Strategy Creation Stage
As you work to build a clear corporate strategy for success, make sure you do not get carried away with your potentially biased and untested ideas and avoid the need to increase strategic buy-in. While it is important to form a strategic hypothesis that outlines an early view of your most important strategic assumptions and bets, it is equally important to critically evaluate and test your strategic suppositions. This is especially true if psychological biases, cultural norms, or leadership styles at your organization tend to stifle alternative points of view.
The Negative Consequences of Not Testing Strategic Assumptions
Most executives feel tremendous pressure to act. And they should. Action creates results and a powerful opportunity to test, learn, and iterate faster.
Unfortunately, our research found that the majority of teams move too quickly to meet business targets without having a clear plan that key stakeholders are committed to and that is actually implementable in their unique culture and marketplace. Sometimes it’s because it’s not clear enough; sometimes it’s not believable; sometimes it just hasn’t been exposed to any “what if” thinking.
A Messy Example
Some years ago, Snapple developed a new flavor they called kiwi-strawberry on ice. To draw attention to the new line, they put together a marketing strategy that consisted of creating a 17-1/2 ton pink popsicle. It was transported in a freezer container truck from New Jersey to New York and was hauled by crane to dangle over East 17th Street.
Unfortunately, the core of the giant popsicle had melted and the whole thing dripped until the street was covered in a gooey mess. Not only was the company acutely (and rightly) embarrassed by the snafu; they were also responsible for the clean-up. No one had challenged the assumptions behind how the popsicle was to be transported and displayed.
A Client Example
One of our financial services clients embarked upon a large-scale ERP implementation. Almost twelve months into the resource-consuming and budget-busting endeavor they feared they were not on the right track. It took a three-day executive alignment session for the senior leadership team to agree upon the business case, goals, roles, success metrics, stakeholders, scope, and next steps for a project that had already been inflight for one year – a costly mistake.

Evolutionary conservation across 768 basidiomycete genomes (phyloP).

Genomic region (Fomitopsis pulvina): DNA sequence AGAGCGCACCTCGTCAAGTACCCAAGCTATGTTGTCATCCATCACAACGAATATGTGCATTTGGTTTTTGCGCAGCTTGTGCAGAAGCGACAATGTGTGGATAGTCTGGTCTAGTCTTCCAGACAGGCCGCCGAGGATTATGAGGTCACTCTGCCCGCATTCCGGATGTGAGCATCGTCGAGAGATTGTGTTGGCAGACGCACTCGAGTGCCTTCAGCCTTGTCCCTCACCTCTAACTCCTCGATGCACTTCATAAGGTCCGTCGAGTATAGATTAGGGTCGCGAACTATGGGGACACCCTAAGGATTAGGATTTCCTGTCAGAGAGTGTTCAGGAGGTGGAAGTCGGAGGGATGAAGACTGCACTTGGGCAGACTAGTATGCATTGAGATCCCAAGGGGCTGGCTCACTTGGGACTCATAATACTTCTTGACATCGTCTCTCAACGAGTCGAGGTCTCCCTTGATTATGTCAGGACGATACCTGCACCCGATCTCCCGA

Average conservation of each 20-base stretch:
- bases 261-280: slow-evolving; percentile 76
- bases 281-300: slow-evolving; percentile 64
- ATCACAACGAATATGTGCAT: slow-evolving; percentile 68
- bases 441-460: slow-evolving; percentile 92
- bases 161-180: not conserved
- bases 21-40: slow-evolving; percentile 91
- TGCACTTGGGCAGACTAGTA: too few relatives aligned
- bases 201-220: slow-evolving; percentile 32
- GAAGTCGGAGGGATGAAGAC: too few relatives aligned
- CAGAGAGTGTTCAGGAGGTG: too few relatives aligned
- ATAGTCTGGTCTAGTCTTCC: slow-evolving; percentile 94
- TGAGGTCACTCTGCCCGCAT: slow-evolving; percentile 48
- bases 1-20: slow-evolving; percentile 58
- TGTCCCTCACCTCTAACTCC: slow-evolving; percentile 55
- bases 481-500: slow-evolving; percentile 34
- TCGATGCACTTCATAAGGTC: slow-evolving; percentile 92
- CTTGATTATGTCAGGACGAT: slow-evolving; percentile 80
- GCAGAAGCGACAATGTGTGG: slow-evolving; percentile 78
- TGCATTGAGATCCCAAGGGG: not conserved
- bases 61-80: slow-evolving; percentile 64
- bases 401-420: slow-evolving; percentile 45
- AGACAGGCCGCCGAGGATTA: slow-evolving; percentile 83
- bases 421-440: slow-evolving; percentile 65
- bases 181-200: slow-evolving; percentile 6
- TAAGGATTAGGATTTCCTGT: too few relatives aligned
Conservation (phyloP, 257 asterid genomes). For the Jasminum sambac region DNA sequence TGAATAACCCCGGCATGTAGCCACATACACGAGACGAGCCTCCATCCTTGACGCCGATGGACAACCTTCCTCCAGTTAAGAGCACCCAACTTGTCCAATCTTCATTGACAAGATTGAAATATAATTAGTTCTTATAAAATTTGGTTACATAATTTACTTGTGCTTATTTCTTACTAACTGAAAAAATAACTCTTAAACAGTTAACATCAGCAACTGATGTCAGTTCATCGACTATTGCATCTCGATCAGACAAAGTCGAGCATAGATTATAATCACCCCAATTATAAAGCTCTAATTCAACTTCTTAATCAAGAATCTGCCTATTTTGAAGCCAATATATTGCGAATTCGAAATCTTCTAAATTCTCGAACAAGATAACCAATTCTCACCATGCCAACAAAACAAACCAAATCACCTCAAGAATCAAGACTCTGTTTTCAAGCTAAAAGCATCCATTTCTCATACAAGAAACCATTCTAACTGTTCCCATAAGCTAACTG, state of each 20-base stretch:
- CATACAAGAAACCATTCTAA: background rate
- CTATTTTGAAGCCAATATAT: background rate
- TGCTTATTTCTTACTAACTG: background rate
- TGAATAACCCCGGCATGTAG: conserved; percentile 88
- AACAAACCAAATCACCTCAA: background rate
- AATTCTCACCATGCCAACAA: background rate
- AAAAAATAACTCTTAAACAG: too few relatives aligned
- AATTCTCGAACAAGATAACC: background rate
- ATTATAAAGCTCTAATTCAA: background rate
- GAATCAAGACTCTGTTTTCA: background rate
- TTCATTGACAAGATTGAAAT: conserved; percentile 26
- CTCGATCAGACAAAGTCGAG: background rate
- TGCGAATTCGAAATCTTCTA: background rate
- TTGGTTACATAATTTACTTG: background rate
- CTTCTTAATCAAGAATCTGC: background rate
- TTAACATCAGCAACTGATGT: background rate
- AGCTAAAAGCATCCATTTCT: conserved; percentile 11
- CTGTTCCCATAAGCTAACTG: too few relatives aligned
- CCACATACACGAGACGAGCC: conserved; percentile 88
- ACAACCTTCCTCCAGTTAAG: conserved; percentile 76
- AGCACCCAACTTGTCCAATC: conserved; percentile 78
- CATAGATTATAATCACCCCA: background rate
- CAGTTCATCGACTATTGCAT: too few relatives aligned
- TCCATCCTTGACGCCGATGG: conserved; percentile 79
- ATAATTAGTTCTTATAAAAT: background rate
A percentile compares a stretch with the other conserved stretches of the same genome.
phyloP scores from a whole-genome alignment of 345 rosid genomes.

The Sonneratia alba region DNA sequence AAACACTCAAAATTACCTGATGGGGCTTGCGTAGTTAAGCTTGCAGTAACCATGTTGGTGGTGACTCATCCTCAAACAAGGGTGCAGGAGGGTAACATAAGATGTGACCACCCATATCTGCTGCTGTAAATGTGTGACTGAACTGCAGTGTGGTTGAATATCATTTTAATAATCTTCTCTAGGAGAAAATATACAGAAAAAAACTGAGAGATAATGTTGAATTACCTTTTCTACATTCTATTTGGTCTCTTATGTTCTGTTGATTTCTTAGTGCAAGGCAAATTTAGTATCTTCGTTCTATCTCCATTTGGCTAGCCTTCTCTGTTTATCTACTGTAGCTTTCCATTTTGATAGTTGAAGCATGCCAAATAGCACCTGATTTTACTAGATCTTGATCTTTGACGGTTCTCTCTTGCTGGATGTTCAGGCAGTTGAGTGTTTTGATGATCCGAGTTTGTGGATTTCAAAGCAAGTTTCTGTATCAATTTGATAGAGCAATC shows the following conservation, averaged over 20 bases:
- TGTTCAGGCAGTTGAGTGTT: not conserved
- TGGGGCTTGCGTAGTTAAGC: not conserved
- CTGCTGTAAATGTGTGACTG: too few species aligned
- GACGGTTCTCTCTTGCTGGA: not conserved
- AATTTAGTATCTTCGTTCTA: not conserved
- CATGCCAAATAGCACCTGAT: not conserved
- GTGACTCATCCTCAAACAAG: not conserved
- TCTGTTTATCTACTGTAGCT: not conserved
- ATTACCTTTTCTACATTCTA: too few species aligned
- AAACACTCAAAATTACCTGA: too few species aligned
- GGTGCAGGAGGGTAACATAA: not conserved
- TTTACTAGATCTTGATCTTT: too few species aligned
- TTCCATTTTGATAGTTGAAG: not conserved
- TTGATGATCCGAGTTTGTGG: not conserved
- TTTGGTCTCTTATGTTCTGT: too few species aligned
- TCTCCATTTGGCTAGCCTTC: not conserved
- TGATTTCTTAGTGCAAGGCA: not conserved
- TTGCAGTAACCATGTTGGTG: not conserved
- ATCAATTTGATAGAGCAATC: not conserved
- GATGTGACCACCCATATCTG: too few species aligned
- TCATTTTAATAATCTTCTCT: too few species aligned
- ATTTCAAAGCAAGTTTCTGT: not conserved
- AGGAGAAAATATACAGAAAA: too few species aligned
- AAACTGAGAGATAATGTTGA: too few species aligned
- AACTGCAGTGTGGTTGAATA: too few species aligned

No one had asked the hard questions (or listened to the people who had concerns) until it was too late.
To avoid strategy missteps and increase strategic buy-in, you need to test out your plan by actively involving stakeholders, especially naysayers and those with different points of view, in the process. We call this naysayer group the “Red Team.” Their goal is to ask the tough questions that can save you from making costly mistakes. Questions like:
Using a Red Team
Historically, a Red Team has been a group of military personnel playing the role of adversaries to test and challenge security postures. Today the concept of Red Teams is used by the likes of the CIA, military, and corporations like IBM, to have a team of independent people poke holes in their thinking by taking the oppositional point of view.
Red Teams are most often comprised of objective experts charged with pointing out any problems, biases, or risks that early strategic planners or change leaders may miss. Leaders should consider putting together a Red Team to test their strategic thinking for serious faults when:
The Bottom Line
Would your strategy execution and adoption improve if you more rigorously challenged your strategic assumptions, plans, concepts, market realities, and organizational capabilities from a different perspective? If the stakes are high, the strategy is difficult to reverse, or there is an urgency to act quickly without all the necessary information, invest the time to pressure test your strategy with people who feel free to find fault with your thinking.
To learn more about how to increase strategic buy-in, download 7 Proven Ways to Stress Test Your Strategy Now
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